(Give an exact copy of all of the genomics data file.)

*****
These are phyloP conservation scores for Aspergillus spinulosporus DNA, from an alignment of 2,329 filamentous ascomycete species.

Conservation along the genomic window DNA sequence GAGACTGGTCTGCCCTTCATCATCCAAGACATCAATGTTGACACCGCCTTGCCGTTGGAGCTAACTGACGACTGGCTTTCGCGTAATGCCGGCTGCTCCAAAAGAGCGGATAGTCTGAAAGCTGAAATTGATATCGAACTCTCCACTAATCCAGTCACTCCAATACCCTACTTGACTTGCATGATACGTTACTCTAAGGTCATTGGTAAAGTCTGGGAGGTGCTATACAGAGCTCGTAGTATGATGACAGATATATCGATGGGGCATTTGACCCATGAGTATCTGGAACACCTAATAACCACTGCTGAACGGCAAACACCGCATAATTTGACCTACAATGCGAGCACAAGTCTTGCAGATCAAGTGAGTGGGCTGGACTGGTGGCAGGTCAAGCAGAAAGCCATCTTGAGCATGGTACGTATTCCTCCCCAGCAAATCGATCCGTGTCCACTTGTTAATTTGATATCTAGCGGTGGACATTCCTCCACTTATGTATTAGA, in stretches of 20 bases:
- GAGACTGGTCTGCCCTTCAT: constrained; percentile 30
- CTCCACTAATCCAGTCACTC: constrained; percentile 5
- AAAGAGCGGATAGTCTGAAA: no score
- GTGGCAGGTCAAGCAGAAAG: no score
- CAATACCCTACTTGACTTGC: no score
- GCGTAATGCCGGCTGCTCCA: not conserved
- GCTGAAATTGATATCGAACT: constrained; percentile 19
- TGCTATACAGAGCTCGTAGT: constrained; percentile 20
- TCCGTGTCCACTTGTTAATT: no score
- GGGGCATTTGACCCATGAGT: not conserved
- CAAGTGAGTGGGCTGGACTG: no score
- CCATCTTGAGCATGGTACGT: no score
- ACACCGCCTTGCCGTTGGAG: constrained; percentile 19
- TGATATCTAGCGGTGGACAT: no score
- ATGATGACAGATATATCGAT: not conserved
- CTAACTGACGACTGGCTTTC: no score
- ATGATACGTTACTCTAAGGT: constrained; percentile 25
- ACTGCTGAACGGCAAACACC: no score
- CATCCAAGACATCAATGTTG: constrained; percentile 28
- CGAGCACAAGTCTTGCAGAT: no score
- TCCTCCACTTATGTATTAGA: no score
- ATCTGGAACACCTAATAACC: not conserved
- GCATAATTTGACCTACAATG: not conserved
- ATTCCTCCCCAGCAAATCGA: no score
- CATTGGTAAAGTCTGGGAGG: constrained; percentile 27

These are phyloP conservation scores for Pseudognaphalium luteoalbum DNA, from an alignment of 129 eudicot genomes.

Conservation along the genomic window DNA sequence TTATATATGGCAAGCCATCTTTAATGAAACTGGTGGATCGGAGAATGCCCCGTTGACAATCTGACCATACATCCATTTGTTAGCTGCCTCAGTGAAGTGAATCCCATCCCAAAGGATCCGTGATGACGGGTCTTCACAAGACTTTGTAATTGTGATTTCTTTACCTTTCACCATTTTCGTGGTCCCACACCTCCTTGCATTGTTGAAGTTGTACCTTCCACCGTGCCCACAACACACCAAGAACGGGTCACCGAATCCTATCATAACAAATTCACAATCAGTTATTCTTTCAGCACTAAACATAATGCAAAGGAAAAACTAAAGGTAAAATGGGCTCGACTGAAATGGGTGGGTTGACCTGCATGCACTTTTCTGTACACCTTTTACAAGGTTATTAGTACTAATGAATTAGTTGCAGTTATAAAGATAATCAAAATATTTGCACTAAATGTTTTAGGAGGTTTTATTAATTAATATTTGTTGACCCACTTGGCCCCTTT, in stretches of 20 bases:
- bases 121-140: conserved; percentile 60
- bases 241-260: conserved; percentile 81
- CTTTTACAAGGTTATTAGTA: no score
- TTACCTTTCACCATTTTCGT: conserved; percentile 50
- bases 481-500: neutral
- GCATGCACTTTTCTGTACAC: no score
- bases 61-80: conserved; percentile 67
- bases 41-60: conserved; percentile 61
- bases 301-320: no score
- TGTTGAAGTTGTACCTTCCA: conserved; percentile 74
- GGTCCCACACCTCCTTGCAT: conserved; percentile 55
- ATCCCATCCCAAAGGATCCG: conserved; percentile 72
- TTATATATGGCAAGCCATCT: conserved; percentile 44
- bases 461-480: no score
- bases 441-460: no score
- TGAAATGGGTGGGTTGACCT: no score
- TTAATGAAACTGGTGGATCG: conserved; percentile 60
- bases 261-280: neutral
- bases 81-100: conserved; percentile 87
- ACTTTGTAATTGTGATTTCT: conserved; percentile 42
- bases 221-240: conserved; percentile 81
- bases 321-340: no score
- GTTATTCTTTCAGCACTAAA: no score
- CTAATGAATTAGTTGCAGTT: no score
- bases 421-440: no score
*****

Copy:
These are phyloP conservation scores for Aspergillus spinulosporus DNA, from an alignment of 2,329 filamentous ascomycete species.

Conservation along the genomic window DNA sequence GAGACTGGTCTGCCCTTCATCATCCAAGACATCAATGTTGACACCGCCTTGCCGTTGGAGCTAACTGACGACTGGCTTTCGCGTAATGCCGGCTGCTCCAAAAGAGCGGATAGTCTGAAAGCTGAAATTGATATCGAACTCTCCACTAATCCAGTCACTCCAATACCCTACTTGACTTGCATGATACGTTACTCTAAGGTCATTGGTAAAGTCTGGGAGGTGCTATACAGAGCTCGTAGTATGATGACAGATATATCGATGGGGCATTTGACCCATGAGTATCTGGAACACCTAATAACCACTGCTGAACGGCAAACACCGCATAATTTGACCTACAATGCGAGCACAAGTCTTGCAGATCAAGTGAGTGGGCTGGACTGGTGGCAGGTCAAGCAGAAAGCCATCTTGAGCATGGTACGTATTCCTCCCCAGCAAATCGATCCGTGTCCACTTGTTAATTTGATATCTAGCGGTGGACATTCCTCCACTTATGTATTAGA, in stretches of 20 bases:
- GAGACTGGTCTGCCCTTCAT: constrained; percentile 30
- CTCCACTAATCCAGTCACTC: constrained; percentile 5
- AAAGAGCGGATAGTCTGAAA: no score
- GTGGCAGGTCAAGCAGAAAG: no score
- CAATACCCTACTTGACTTGC: no score
- GCGTAATGCCGGCTGCTCCA: not conserved
- GCTGAAATTGATATCGAACT: constrained; percentile 19
- TGCTATACAGAGCTCGTAGT: constrained; percentile 20
- TCCGTGTCCACTTGTTAATT: no score
- GGGGCATTTGACCCATGAGT: not conserved
- CAAGTGAGTGGGCTGGACTG: no score
- CCATCTTGAGCATGGTACGT: no score
- ACACCGCCTTGCCGTTGGAG: constrained; percentile 19
- TGATATCTAGCGGTGGACAT: no score
- ATGATGACAGATATATCGAT: not conserved
- CTAACTGACGACTGGCTTTC: no score
- ATGATACGTTACTCTAAGGT: constrained; percentile 25
- ACTGCTGAACGGCAAACACC: no score
- CATCCAAGACATCAATGTTG: constrained; percentile 28
- CGAGCACAAGTCTTGCAGAT: no score
- TCCTCCACTTATGTATTAGA: no score
- ATCTGGAACACCTAATAACC: not conserved
- GCATAATTTGACCTACAATG: not conserved
- ATTCCTCCCCAGCAAATCGA: no score
- CATTGGTAAAGTCTGGGAGG: constrained; percentile 27

These are phyloP conservation scores for Pseudognaphalium luteoalbum DNA, from an alignment of 129 eudicot genomes.

Conservation along the genomic window DNA sequence TTATATATGGCAAGCCATCTTTAATGAAACTGGTGGATCGGAGAATGCCCCGTTGACAATCTGACCATACATCCATTTGTTAGCTGCCTCAGTGAAGTGAATCCCATCCCAAAGGATCCGTGATGACGGGTCTTCACAAGACTTTGTAATTGTGATTTCTTTACCTTTCACCATTTTCGTGGTCCCACACCTCCTTGCATTGTTGAAGTTGTACCTTCCACCGTGCCCACAACACACCAAGAACGGGTCACCGAATCCTATCATAACAAATTCACAATCAGTTATTCTTTCAGCACTAAACATAATGCAAAGGAAAAACTAAAGGTAAAATGGGCTCGACTGAAATGGGTGGGTTGACCTGCATGCACTTTTCTGTACACCTTTTACAAGGTTATTAGTACTAATGAATTAGTTGCAGTTATAAAGATAATCAAAATATTTGCACTAAATGTTTTAGGAGGTTTTATTAATTAATATTTGTTGACCCACTTGGCCCCTTT, in stretches of 20 bases:
- bases 121-140: conserved; percentile 60
- bases 241-260: conserved; percentile 81
- CTTTTACAAGGTTATTAGTA: no score
- TTACCTTTCACCATTTTCGT: conserved; percentile 50
- bases 481-500: neutral
- GCATGCACTTTTCTGTACAC: no score
- bases 61-80: conserved; percentile 67
- bases 41-60: conserved; percentile 61
- bases 301-320: no score
- TGTTGAAGTTGTACCTTCCA: conserved; percentile 74
- GGTCCCACACCTCCTTGCAT: conserved; percentile 55
- ATCCCATCCCAAAGGATCCG: conserved; percentile 72
- TTATATATGGCAAGCCATCT: conserved; percentile 44
- bases 461-480: no score
- bases 441-460: no score
- TGAAATGGGTGGGTTGACCT: no score
- TTAATGAAACTGGTGGATCG: conserved; percentile 60
- bases 261-280: neutral
- bases 81-100: conserved; percentile 87
- ACTTTGTAATTGTGATTTCT: conserved; percentile 42
- bases 221-240: conserved; percentile 81
- bases 321-340: no score
- GTTATTCTTTCAGCACTAAA: no score
- CTAATGAATTAGTTGCAGTT: no score
- bases 421-440: no score